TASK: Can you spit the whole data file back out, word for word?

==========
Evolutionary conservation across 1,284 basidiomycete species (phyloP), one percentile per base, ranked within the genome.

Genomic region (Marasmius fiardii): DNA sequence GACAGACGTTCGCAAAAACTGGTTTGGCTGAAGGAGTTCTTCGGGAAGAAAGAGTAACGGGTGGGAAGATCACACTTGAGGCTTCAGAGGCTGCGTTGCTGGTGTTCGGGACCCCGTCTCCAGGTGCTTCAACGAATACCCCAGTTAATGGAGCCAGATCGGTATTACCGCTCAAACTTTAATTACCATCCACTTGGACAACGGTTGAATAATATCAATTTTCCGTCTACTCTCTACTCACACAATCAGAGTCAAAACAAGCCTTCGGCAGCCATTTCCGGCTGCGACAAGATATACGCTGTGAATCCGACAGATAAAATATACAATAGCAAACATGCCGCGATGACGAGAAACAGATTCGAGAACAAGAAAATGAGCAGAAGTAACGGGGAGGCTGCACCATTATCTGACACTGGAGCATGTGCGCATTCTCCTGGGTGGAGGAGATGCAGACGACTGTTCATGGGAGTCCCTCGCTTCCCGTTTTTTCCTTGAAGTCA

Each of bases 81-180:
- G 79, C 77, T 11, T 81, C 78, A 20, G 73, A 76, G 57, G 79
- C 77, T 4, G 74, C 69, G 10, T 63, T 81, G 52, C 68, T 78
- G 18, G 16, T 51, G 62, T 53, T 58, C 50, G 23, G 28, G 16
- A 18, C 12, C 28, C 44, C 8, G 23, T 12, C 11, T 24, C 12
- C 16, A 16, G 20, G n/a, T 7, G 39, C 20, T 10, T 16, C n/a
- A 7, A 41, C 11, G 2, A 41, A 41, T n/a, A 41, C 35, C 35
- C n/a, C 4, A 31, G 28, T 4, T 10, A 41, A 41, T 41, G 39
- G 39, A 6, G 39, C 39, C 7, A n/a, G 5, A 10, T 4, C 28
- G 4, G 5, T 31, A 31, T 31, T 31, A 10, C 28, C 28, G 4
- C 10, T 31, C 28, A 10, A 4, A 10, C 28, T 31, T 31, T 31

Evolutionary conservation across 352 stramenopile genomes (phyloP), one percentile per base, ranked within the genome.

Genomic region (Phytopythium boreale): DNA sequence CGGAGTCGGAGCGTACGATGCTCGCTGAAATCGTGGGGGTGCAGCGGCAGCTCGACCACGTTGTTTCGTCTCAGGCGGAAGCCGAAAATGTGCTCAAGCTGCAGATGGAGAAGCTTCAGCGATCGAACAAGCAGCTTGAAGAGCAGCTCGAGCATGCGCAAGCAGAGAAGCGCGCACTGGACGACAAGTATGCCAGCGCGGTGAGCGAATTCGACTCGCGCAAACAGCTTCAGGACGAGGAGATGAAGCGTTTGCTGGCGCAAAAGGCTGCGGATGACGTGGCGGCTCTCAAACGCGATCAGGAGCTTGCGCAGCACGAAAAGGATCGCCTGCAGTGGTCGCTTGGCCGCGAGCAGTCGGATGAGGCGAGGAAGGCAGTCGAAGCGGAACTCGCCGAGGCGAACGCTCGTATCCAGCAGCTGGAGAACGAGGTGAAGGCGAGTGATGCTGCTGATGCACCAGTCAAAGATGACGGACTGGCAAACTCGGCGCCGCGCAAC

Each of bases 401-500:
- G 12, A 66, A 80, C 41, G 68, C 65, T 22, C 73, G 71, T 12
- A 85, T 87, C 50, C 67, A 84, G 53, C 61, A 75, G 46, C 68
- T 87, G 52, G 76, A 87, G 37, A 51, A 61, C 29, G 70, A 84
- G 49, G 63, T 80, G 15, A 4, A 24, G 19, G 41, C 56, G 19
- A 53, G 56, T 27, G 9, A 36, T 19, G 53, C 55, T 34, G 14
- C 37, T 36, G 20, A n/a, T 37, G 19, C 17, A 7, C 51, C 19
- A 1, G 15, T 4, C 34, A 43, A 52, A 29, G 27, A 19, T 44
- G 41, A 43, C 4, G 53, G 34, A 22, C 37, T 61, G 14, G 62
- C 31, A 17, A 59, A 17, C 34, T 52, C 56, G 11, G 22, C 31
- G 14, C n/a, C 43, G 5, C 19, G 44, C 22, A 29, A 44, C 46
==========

Evolutionary conservation across 1,284 basidiomycete species (phyloP), one percentile per base, ranked within the genome.

Genomic region (Marasmius fiardii): DNA sequence GACAGACGTTCGCAAAAACTGGTTTGGCTGAAGGAGTTCTTCGGGAAGAAAGAGTAACGGGTGGGAAGATCACACTTGAGGCTTCAGAGGCTGCGTTGCTGGTGTTCGGGACCCCGTCTCCAGGTGCTTCAACGAATACCCCAGTTAATGGAGCCAGATCGGTATTACCGCTCAAACTTTAATTACCATCCACTTGGACAACGGTTGAATAATATCAATTTTCCGTCTACTCTCTACTCACACAATCAGAGTCAAAACAAGCCTTCGGCAGCCATTTCCGGCTGCGACAAGATATACGCTGTGAATCCGACAGATAAAATATACAATAGCAAACATGCCGCGATGACGAGAAACAGATTCGAGAACAAGAAAATGAGCAGAAGTAACGGGGAGGCTGCACCATTATCTGACACTGGAGCATGTGCGCATTCTCCTGGGTGGAGGAGATGCAGACGACTGTTCATGGGAGTCCCTCGCTTCCCGTTTTTTCCTTGAAGTCA

Each of bases 81-180:
- G 79, C 77, T 11, T 81, C 78, A 20, G 73, A 76, G 57, G 79
- C 77, T 4, G 74, C 69, G 10, T 63, T 81, G 52, C 68, T 78
- G 18, G 16, T 51, G 62, T 53, T 58, C 50, G 23, G 28, G 16
- A 18, C 12, C 28, C 44, C 8, G 23, T 12, C 11, T 24, C 12
- C 16, A 16, G 20, G n/a, T 7, G 39, C 20, T 10, T 16, C n/a
- A 7, A 41, C 11, G 2, A 41, A 41, T n/a, A 41, C 35, C 35
- C n/a, C 4, A 31, G 28, T 4, T 10, A 41, A 41, T 41, G 39
- G 39, A 6, G 39, C 39, C 7, A n/a, G 5, A 10, T 4, C 28
- G 4, G 5, T 31, A 31, T 31, T 31, A 10, C 28, C 28, G 4
- C 10, T 31, C 28, A 10, A 4, A 10, C 28, T 31, T 31, T 31

Evolutionary conservation across 352 stramenopile genomes (phyloP), one percentile per base, ranked within the genome.

Genomic region (Phytopythium boreale): DNA sequence CGGAGTCGGAGCGTACGATGCTCGCTGAAATCGTGGGGGTGCAGCGGCAGCTCGACCACGTTGTTTCGTCTCAGGCGGAAGCCGAAAATGTGCTCAAGCTGCAGATGGAGAAGCTTCAGCGATCGAACAAGCAGCTTGAAGAGCAGCTCGAGCATGCGCAAGCAGAGAAGCGCGCACTGGACGACAAGTATGCCAGCGCGGTGAGCGAATTCGACTCGCGCAAACAGCTTCAGGACGAGGAGATGAAGCGTTTGCTGGCGCAAAAGGCTGCGGATGACGTGGCGGCTCTCAAACGCGATCAGGAGCTTGCGCAGCACGAAAAGGATCGCCTGCAGTGGTCGCTTGGCCGCGAGCAGTCGGATGAGGCGAGGAAGGCAGTCGAAGCGGAACTCGCCGAGGCGAACGCTCGTATCCAGCAGCTGGAGAACGAGGTGAAGGCGAGTGATGCTGCTGATGCACCAGTCAAAGATGACGGACTGGCAAACTCGGCGCCGCGCAAC

Each of bases 401-500:
- G 12, A 66, A 80, C 41, G 68, C 65, T 22, C 73, G 71, T 12
- A 85, T 87, C 50, C 67, A 84, G 53, C 61, A 75, G 46, C 68
- T 87, G 52, G 76, A 87, G 37, A 51, A 61, C 29, G 70, A 84
- G 49, G 63, T 80, G 15, A 4, A 24, G 19, G 41, C 56, G 19
- A 53, G 56, T 27, G 9, A 36, T 19, G 53, C 55, T 34, G 14
- C 37, T 36, G 20, A n/a, T 37, G 19, C 17, A 7, C 51, C 19
- A 1, G 15, T 4, C 34, A 43, A 52, A 29, G 27, A 19, T 44
- G 41, A 43, C 4, G 53, G 34, A 22, C 37, T 61, G 14, G 62
- C 31, A 17, A 59, A 17, C 34, T 52, C 56, G 11, G 22, C 31
- G 14, C n/a, C 43, G 5, C 19, G 44, C 22, A 29, A 44, C 46